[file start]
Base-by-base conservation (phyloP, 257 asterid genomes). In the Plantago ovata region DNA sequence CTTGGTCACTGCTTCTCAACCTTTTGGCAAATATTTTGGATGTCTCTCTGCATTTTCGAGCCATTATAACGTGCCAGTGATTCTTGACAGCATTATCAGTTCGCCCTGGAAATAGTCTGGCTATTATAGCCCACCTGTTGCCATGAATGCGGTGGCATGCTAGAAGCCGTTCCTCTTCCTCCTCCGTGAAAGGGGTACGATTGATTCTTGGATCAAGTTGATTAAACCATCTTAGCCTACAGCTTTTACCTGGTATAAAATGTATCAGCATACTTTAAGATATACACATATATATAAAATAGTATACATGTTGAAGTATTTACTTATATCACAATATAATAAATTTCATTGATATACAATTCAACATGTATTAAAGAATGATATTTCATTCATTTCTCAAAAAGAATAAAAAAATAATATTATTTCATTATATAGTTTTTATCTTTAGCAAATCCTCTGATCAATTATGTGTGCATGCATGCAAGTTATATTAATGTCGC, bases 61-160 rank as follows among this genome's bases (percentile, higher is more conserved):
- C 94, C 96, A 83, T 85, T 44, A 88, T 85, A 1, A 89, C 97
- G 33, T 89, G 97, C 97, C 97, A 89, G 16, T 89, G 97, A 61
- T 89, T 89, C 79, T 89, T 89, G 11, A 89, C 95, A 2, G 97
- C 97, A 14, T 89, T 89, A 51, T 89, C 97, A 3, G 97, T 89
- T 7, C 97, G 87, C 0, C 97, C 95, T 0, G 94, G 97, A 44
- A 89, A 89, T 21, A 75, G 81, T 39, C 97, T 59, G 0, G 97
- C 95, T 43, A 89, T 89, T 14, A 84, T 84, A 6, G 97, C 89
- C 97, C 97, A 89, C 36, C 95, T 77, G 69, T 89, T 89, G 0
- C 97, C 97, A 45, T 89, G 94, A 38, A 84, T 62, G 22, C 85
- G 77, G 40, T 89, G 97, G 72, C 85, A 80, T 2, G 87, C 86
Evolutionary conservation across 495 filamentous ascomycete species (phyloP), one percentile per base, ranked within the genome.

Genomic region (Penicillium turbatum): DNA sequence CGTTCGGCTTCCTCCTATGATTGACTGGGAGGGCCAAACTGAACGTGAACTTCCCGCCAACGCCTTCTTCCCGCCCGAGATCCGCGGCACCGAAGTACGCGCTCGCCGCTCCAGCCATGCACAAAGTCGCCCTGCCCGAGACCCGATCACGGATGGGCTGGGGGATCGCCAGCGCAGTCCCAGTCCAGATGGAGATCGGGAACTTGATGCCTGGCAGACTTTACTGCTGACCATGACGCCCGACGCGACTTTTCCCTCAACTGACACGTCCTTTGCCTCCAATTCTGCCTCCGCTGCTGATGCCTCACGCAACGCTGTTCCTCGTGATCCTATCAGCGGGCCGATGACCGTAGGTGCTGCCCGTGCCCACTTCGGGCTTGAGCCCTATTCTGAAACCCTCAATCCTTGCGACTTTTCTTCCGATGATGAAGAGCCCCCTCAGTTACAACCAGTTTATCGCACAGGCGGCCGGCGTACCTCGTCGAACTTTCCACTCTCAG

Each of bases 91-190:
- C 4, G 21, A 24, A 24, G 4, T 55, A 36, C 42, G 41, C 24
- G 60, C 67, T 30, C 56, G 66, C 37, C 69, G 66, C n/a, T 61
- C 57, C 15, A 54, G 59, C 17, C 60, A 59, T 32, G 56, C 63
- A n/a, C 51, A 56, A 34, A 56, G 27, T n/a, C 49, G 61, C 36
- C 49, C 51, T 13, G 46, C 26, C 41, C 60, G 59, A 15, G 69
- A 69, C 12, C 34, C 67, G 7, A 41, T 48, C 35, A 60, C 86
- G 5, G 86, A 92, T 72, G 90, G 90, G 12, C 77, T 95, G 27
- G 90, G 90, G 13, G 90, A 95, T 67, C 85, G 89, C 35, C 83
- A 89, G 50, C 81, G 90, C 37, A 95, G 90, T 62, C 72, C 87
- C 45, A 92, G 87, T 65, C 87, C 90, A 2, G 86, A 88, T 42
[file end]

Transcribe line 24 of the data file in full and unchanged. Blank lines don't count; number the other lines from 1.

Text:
- C 45, A 92, G 87, T 65, C 87, C 90, A 2, G 86, A 88, T 42